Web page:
Now all roads lead to France and heavy is the tread
Of the living; but the dead returning lightly dance.
Edward Thomas, Roads

Saturday, January 9, 2016

100 Years Ago: Allied Evacuation of Gallipoli Ends, 9 January 1916

I hope our poor pals who lie all around us sleep soundly, and do not stir in discontent as we go filing away from them forever.
New Zealand soldier at the evacuation of Gallipoli

Preparations for Evacuation, North Beach, Anzac Sector

After August, the British mounted no further major attacks at Gallipoli. The British Government grew alarmed at the failure to break through to the Dardanelles and there was mounting criticism of the whole venture. In November, when winter arrived, there were men who froze at their posts, and over 16,000 troops suffering from frostbite and exposure had to be evacuated. 

Eventually it was decided that the campaign could not meet its objectives and that the British and Dominion force on Gallipoli should withdraw. Many thought a withdrawal would result in heavy casualties. However, elaborate precautions were taken to deceive the Turks into thinking nothing unusual was happening.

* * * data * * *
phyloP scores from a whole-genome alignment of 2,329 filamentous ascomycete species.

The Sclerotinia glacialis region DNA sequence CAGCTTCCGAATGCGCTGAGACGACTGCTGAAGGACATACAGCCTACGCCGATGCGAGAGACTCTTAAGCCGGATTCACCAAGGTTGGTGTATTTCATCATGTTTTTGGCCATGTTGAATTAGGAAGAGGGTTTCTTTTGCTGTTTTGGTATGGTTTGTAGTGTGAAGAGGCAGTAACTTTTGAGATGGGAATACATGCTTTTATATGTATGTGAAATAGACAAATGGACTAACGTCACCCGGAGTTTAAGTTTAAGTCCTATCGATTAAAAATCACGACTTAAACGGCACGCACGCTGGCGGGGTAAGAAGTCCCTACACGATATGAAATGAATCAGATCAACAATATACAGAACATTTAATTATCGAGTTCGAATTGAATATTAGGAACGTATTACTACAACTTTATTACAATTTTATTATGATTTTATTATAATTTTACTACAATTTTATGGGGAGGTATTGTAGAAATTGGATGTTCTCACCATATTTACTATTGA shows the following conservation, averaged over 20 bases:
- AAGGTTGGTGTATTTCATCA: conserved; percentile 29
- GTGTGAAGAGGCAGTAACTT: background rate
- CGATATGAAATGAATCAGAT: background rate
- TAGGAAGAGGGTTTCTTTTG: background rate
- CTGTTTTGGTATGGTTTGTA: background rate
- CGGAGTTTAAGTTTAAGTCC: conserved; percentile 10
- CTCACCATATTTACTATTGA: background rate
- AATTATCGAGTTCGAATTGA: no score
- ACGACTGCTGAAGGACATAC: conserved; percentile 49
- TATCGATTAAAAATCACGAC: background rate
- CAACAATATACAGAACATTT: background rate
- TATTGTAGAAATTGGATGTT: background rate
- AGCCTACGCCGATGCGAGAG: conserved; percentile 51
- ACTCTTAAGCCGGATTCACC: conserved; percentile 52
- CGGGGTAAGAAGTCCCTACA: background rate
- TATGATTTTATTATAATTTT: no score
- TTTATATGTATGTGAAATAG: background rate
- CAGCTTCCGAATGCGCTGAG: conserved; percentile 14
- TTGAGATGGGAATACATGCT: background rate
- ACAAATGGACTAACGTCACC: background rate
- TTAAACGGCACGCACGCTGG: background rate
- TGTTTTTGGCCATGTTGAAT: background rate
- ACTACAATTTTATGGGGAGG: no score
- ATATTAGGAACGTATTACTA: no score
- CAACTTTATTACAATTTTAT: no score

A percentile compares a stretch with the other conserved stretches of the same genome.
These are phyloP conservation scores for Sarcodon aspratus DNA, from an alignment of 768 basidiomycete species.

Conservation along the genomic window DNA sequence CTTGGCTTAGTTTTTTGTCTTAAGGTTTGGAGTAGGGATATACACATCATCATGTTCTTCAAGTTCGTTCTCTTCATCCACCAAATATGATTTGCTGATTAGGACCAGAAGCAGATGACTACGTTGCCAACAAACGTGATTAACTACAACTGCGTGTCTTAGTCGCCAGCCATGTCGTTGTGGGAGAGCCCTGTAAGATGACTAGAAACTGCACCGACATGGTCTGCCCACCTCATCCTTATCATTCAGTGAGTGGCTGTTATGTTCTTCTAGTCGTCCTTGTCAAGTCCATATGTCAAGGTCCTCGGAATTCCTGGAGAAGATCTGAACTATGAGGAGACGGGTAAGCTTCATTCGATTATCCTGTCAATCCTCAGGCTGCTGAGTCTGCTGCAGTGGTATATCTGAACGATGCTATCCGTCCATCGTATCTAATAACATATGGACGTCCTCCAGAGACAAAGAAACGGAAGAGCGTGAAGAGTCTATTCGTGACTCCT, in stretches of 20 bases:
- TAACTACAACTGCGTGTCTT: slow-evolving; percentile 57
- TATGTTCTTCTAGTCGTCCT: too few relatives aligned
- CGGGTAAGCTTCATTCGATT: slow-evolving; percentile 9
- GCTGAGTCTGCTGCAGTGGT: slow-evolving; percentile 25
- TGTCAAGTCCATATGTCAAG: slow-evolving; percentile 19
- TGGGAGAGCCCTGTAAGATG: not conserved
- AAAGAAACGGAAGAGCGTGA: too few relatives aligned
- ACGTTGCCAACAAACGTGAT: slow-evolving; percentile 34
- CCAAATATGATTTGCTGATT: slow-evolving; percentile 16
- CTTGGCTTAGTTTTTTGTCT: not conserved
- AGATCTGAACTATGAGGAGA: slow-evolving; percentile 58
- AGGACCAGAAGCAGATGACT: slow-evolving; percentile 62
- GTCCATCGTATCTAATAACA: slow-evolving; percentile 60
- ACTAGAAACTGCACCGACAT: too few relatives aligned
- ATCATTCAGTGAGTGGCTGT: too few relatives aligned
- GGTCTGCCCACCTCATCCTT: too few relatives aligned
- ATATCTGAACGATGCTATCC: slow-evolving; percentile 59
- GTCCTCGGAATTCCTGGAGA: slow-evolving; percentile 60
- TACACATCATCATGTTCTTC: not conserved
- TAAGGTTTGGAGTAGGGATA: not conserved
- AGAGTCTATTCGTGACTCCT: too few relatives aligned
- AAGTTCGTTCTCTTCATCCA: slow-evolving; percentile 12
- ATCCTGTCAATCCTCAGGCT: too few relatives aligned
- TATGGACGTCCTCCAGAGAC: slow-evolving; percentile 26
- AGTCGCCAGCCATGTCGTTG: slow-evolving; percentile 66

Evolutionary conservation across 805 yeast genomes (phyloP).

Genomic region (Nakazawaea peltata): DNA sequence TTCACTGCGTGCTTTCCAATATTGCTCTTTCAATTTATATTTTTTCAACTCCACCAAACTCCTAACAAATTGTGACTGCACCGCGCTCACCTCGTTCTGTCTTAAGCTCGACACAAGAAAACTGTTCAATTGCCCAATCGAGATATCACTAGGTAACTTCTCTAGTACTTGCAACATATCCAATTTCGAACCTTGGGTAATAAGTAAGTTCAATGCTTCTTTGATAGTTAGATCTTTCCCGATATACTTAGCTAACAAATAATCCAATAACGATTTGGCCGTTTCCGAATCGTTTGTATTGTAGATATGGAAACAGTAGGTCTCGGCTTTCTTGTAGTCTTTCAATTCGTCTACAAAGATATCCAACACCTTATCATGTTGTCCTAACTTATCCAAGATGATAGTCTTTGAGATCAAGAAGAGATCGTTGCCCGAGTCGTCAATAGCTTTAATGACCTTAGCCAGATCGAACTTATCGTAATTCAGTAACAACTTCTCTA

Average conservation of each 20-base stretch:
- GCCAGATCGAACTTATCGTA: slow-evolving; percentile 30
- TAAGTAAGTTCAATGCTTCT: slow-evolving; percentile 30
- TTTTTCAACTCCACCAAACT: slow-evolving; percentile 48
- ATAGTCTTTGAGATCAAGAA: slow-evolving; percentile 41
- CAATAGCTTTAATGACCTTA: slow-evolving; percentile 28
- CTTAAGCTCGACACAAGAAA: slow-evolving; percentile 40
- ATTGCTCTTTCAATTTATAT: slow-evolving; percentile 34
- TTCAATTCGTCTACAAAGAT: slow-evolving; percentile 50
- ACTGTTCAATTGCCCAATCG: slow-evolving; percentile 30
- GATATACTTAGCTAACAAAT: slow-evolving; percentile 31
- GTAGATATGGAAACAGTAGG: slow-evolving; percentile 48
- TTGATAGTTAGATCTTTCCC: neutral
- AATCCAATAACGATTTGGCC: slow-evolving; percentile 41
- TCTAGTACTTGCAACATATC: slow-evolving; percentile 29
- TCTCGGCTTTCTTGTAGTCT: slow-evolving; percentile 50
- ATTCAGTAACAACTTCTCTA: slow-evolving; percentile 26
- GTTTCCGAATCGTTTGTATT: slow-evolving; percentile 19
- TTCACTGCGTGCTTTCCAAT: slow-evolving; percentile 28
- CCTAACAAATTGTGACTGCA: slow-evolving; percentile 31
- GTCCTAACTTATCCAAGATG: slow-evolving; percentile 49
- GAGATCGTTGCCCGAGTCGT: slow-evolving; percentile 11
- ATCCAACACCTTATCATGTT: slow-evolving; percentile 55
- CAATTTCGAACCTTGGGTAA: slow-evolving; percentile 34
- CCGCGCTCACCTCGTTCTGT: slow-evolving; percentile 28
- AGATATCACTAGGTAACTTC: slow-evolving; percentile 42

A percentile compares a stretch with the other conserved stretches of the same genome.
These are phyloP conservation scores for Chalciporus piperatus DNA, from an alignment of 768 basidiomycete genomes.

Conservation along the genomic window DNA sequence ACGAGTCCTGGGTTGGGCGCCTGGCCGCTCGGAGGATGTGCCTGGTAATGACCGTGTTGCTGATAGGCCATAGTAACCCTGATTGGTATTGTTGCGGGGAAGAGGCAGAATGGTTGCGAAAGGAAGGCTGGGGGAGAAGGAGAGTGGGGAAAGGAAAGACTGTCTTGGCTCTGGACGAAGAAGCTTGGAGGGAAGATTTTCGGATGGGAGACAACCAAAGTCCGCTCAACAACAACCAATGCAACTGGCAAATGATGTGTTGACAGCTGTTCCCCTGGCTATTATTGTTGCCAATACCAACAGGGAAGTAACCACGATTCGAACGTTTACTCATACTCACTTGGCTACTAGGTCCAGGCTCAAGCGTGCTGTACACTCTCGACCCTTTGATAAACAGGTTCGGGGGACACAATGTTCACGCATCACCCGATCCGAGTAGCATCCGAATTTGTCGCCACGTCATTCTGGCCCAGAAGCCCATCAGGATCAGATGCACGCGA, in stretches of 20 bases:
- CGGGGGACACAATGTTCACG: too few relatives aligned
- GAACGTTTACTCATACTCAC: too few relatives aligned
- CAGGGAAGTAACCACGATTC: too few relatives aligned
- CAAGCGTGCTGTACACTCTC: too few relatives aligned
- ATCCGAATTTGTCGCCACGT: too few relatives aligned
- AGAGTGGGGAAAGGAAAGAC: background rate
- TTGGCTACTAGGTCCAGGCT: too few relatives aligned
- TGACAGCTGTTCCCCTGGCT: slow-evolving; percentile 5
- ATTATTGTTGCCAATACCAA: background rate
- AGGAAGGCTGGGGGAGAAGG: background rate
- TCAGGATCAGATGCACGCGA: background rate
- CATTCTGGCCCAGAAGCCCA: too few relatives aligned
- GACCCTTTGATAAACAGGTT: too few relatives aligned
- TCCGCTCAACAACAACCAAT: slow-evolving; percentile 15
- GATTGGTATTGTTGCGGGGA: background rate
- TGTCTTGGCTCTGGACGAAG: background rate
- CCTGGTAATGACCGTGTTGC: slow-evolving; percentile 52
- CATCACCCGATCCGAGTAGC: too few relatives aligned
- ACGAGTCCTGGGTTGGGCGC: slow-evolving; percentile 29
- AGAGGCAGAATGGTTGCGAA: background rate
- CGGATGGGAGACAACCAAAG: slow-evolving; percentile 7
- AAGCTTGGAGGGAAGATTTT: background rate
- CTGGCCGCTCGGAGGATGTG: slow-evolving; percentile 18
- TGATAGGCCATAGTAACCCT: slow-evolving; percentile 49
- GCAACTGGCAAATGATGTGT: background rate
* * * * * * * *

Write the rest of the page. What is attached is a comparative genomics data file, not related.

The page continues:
Between 8 and 20 December 1915, 90,000 men were secretly embarked from Suvla and Anzac. On 8 and 9 January 1916 a similar evacuation was conducted at Helles to withdraw the remaining 35,000 Allied troops. Only a handful of casualties was suffered in these well-executed operations.

Source:  Australian  Government

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